Thanksgiving Around the World
Thanksgiving was not the official United States holiday until November 1863, the period of the civil war. President Abraham Lincoln declared it an official holiday to improve relations between southern and northern states and the U.S. and tribal nations. People perform different activities on this date to celebrate the occasion, such as enjoying a Turkey feast at dinner or visiting the church.
Every nation in the world has a unique way of celebrating Thanksgiving. Continue reading to learn how different countries commemorate Thanksgiving.
Canadians celebrate Thanksgiving on the second Monday of October every year. There is no significant difference in celebration from America. But the origin of Thanksgiving in Canada dates back to 1579, around 40 years before the advent of Thanksgiving in America.
Martin Frobisher was the one who started celebrating the day to express their gratitude for staying safe in their dangerous voyage. Since then, Canadians have been celebrating Thanksgiving.
Similar to Thanksgiving, Germans celebrate Erntedankfest on the first Sunday in October. Compared to American and Canadian Thanksgiving, it is a more religious holiday, which is why most events are held in churches. Germans have a unique custom where they take woven baskets of fruits and nuts to church. After a long parade, the food is given to the needy. It is a day to specifically thank the divine power for a good harvest and for sharing the bounty with less fortunate people.
Japan also celebrates a variation of Thanksgiving known as Kinro Kanshan no Hi. It is a labor Thanksgiving Day whose roots can be found in an ancient rice harvest festival, celebrated in the 17th century A.D. The authorities during the Meiji Era chose 23rd November for the festivities.
Since then, people have been celebrating the day on the same date. However, you will not administer any festivity similar to America. Generally, labor organization organizes events to make people aware of the importance of community involvement and hard work.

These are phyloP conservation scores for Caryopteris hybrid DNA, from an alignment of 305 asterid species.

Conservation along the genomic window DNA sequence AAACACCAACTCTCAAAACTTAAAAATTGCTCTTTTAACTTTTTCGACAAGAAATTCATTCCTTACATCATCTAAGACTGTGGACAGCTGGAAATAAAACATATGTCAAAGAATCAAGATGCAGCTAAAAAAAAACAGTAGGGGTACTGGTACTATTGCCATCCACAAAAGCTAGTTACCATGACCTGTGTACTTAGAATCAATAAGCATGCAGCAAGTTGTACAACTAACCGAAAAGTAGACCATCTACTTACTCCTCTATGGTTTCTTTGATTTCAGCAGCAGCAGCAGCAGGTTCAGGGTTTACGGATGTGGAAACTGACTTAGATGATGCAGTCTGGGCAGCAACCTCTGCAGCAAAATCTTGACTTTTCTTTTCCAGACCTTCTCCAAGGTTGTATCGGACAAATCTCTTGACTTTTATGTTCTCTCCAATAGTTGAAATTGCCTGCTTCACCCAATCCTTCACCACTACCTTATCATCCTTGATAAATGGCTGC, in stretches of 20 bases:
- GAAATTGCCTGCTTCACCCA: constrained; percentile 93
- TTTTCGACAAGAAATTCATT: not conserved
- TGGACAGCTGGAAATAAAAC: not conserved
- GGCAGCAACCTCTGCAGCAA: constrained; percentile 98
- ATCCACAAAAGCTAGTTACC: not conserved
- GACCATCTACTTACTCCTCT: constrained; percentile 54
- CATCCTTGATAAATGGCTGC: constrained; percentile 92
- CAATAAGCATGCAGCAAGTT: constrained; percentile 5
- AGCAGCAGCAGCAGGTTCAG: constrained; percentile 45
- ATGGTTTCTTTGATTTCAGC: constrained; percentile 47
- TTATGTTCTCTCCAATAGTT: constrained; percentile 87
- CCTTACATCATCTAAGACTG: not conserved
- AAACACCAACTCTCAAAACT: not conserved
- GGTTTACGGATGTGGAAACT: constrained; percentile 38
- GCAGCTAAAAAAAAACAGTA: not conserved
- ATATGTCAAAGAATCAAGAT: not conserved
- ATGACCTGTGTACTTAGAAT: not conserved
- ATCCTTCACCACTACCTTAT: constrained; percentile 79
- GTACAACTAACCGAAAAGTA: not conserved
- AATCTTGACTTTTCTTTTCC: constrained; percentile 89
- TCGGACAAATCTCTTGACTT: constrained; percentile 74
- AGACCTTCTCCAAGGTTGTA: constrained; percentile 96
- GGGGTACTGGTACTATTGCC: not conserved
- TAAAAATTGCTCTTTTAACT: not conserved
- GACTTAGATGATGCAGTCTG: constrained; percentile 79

The Chuseok Harvest Festival is a Korean version of Thanksgiving and is celebrated on the 15th of the 8th month on the lunar calendar. Korean celebrations are pretty similar to the ones celebrated around the world. The Koreans meet their family and friends at their ancestral homes on this day.
They eat delicious meals and spend some time together to celebrate the day. They have a traditional lunch that includes dishes like dingdong and Spongpyeon. Koreans celebrate this day to pay homage to their ancestors, believing they have blessed their families to prosper.
Liberia’s government passed an act in the early 1880s indicating National Thanksgiving Day on the first Thursday of November. You will see people coming with large baskets filled with mangoes and papayas that they offer to local families as a feast. People enjoy dancing and live music with their friends and families during festivities.
Even though each nation uniquely observes Thanksgiving, they all make an effort to express thankfulness for what they have in various ways. Every nation makes an effort to enjoy the day with loved ones and make sure to help those who are less fortunate.